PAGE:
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Accounting Policies, Institutional Factors, and Firm Performance: Qualitative Insights in a Developing Country

Daniel Badulescu
Muhammad Nouman Akhtar
Mumtaz Ahmad
2 and
Mariam Abbas Soharwardi
Department of Economics and Business, Faculty of Economic Sciences, University of Oradea, 410087 Oradea, Romania
Department of Commerce, The Islamia University of Bahawalpur, Bahawalpur 63100, Pakistan
Department of Economics, The Islamia University of Bahawalpur, Bahawalpur 63100, Pakistan
Author to whom correspondence should be addressed.
J. Risk Financial Manag. 2021, 14(10), 473;
Submission received: 24 August 2021 / Revised: 22 September 2021 / Accepted: 23 September 2021 / Published: 7 October 2021


This study aims to uncover the determinants for the formulation of accounting practices and their impact on firm performance in Pakistan through the lens of institutional theory. Based on a pragmatic approach, this study has collected data from 455 participants and 21 semi-structured interviews have been conducted. Firstly, it is noted that accounting practices can be traced back to the Mughal regime, and subsequently underwent a major development in the British colonial system. Secondly, our results indicate that institutional factors, namely, accounting regulatory framework, political factors, economic factors, cultural factors, and country-specific factors have also played a major role in the development of accounting practices after the creation of Pakistan as a separate state. Finally, this study suggests that the development of accounting practices have a novel contribution towards the performance of firms. This research thus provides a pathway for policymakers in this county to closing the gaps between accounting practices and the policies of the International Accounting Standard Board (IASB). Furthermore, firms can enhance their performance by implementing international accounting standards. This paper helps Pakistan’s regulatory institutions such as the SECP (Securities and Exchange Commission of Pakistan) and SBP (State Bank of Pakistan) in the process of developing new policies. Such decisions are related, but not limited to: attracting foreign investments, economic expansion, and international trade. Furthermore, it provides a pathway for firms to improve their performance. Ultimately, this research fills the gap as concerns international accounting standards by assessing, both empirically and theoretically, the role of various determinants for the formulation of accounting practices and their impact on the performance of firms.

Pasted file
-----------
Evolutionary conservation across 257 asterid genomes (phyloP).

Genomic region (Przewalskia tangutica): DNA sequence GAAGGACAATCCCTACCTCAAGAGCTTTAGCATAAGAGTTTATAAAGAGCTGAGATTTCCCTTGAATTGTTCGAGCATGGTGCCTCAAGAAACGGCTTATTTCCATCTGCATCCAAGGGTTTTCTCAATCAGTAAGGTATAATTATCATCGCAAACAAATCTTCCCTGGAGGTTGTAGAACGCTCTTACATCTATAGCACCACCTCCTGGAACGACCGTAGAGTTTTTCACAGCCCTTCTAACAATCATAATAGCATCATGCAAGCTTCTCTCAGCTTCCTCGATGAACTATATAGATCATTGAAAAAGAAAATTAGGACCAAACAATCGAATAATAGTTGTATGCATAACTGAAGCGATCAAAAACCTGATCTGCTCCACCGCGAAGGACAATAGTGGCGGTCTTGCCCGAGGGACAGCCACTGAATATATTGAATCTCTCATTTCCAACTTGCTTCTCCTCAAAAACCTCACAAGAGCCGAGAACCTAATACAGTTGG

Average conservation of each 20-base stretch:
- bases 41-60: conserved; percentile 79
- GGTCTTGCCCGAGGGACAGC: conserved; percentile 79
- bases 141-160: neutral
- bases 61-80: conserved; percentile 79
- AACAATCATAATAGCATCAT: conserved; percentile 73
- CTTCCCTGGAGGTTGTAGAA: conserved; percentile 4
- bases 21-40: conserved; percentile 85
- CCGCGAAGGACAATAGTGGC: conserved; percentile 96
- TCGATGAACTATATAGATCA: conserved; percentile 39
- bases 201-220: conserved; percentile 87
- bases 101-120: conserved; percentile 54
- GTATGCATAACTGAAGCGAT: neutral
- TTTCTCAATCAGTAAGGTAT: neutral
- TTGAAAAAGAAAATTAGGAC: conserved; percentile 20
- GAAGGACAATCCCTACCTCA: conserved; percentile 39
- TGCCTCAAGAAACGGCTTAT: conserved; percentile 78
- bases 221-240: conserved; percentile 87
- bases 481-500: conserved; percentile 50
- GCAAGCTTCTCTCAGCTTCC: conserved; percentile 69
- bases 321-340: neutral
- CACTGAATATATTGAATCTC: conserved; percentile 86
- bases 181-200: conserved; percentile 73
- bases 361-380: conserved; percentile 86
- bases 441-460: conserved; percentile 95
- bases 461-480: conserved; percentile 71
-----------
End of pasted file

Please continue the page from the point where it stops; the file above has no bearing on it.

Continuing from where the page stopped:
1. Introduction